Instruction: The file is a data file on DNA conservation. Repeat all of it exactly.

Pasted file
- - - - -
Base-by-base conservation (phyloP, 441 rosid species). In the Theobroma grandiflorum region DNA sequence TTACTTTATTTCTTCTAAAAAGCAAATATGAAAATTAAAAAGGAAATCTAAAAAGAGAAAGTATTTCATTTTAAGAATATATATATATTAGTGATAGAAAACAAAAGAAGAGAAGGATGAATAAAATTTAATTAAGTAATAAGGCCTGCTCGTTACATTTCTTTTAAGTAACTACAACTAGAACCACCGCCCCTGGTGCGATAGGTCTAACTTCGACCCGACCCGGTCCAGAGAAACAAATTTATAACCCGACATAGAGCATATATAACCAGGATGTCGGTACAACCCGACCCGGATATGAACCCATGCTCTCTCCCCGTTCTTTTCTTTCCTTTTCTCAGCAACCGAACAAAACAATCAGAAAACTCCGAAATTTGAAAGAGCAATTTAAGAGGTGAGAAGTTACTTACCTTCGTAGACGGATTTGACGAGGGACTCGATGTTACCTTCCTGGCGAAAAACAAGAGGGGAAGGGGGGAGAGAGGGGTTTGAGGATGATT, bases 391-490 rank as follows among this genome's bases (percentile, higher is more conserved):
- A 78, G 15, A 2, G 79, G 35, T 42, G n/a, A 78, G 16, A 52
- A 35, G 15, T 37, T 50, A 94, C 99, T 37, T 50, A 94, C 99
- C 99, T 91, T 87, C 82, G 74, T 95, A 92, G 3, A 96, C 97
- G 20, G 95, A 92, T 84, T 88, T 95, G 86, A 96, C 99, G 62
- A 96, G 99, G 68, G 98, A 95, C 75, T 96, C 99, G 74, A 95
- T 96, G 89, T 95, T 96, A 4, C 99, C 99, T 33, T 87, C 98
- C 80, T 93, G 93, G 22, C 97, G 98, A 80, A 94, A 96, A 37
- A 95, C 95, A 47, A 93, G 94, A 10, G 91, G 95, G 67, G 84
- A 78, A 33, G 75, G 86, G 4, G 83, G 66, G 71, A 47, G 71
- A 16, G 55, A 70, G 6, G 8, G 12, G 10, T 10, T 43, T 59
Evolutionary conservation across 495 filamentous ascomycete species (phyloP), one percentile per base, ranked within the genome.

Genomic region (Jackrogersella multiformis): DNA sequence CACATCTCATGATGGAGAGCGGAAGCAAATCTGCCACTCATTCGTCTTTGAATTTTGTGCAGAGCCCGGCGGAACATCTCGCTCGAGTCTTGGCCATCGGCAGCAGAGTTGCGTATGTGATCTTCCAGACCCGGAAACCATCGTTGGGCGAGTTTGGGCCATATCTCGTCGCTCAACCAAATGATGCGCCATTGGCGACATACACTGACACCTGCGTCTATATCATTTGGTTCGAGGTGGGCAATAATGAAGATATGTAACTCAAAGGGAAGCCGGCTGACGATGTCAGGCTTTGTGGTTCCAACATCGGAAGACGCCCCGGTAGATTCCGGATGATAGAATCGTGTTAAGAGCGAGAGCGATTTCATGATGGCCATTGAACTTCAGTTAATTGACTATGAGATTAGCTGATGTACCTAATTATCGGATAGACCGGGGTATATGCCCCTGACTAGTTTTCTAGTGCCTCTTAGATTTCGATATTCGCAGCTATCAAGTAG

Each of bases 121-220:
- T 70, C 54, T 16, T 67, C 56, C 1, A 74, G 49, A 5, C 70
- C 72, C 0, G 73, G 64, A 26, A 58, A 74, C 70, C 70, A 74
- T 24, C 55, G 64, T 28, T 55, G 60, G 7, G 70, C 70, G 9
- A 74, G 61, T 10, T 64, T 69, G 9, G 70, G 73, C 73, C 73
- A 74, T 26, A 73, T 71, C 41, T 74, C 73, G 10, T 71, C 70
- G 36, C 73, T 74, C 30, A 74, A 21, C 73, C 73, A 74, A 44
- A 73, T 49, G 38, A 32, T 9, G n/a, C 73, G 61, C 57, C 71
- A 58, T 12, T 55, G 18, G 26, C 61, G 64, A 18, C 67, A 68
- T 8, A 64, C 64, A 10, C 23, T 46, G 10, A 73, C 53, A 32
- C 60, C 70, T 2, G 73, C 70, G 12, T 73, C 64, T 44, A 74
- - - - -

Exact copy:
Base-by-base conservation (phyloP, 441 rosid species). In the Theobroma grandiflorum region DNA sequence TTACTTTATTTCTTCTAAAAAGCAAATATGAAAATTAAAAAGGAAATCTAAAAAGAGAAAGTATTTCATTTTAAGAATATATATATATTAGTGATAGAAAACAAAAGAAGAGAAGGATGAATAAAATTTAATTAAGTAATAAGGCCTGCTCGTTACATTTCTTTTAAGTAACTACAACTAGAACCACCGCCCCTGGTGCGATAGGTCTAACTTCGACCCGACCCGGTCCAGAGAAACAAATTTATAACCCGACATAGAGCATATATAACCAGGATGTCGGTACAACCCGACCCGGATATGAACCCATGCTCTCTCCCCGTTCTTTTCTTTCCTTTTCTCAGCAACCGAACAAAACAATCAGAAAACTCCGAAATTTGAAAGAGCAATTTAAGAGGTGAGAAGTTACTTACCTTCGTAGACGGATTTGACGAGGGACTCGATGTTACCTTCCTGGCGAAAAACAAGAGGGGAAGGGGGGAGAGAGGGGTTTGAGGATGATT, bases 391-490 rank as follows among this genome's bases (percentile, higher is more conserved):
- A 78, G 15, A 2, G 79, G 35, T 42, G n/a, A 78, G 16, A 52
- A 35, G 15, T 37, T 50, A 94, C 99, T 37, T 50, A 94, C 99
- C 99, T 91, T 87, C 82, G 74, T 95, A 92, G 3, A 96, C 97
- G 20, G 95, A 92, T 84, T 88, T 95, G 86, A 96, C 99, G 62
- A 96, G 99, G 68, G 98, A 95, C 75, T 96, C 99, G 74, A 95
- T 96, G 89, T 95, T 96, A 4, C 99, C 99, T 33, T 87, C 98
- C 80, T 93, G 93, G 22, C 97, G 98, A 80, A 94, A 96, A 37
- A 95, C 95, A 47, A 93, G 94, A 10, G 91, G 95, G 67, G 84
- A 78, A 33, G 75, G 86, G 4, G 83, G 66, G 71, A 47, G 71
- A 16, G 55, A 70, G 6, G 8, G 12, G 10, T 10, T 43, T 59
Evolutionary conservation across 495 filamentous ascomycete species (phyloP), one percentile per base, ranked within the genome.

Genomic region (Jackrogersella multiformis): DNA sequence CACATCTCATGATGGAGAGCGGAAGCAAATCTGCCACTCATTCGTCTTTGAATTTTGTGCAGAGCCCGGCGGAACATCTCGCTCGAGTCTTGGCCATCGGCAGCAGAGTTGCGTATGTGATCTTCCAGACCCGGAAACCATCGTTGGGCGAGTTTGGGCCATATCTCGTCGCTCAACCAAATGATGCGCCATTGGCGACATACACTGACACCTGCGTCTATATCATTTGGTTCGAGGTGGGCAATAATGAAGATATGTAACTCAAAGGGAAGCCGGCTGACGATGTCAGGCTTTGTGGTTCCAACATCGGAAGACGCCCCGGTAGATTCCGGATGATAGAATCGTGTTAAGAGCGAGAGCGATTTCATGATGGCCATTGAACTTCAGTTAATTGACTATGAGATTAGCTGATGTACCTAATTATCGGATAGACCGGGGTATATGCCCCTGACTAGTTTTCTAGTGCCTCTTAGATTTCGATATTCGCAGCTATCAAGTAG

Each of bases 121-220:
- T 70, C 54, T 16, T 67, C 56, C 1, A 74, G 49, A 5, C 70
- C 72, C 0, G 73, G 64, A 26, A 58, A 74, C 70, C 70, A 74
- T 24, C 55, G 64, T 28, T 55, G 60, G 7, G 70, C 70, G 9
- A 74, G 61, T 10, T 64, T 69, G 9, G 70, G 73, C 73, C 73
- A 74, T 26, A 73, T 71, C 41, T 74, C 73, G 10, T 71, C 70
- G 36, C 73, T 74, C 30, A 74, A 21, C 73, C 73, A 74, A 44
- A 73, T 49, G 38, A 32, T 9, G n/a, C 73, G 61, C 57, C 71
- A 58, T 12, T 55, G 18, G 26, C 61, G 64, A 18, C 67, A 68
- T 8, A 64, C 64, A 10, C 23, T 46, G 10, A 73, C 53, A 32
- C 60, C 70, T 2, G 73, C 70, G 12, T 73, C 64, T 44, A 74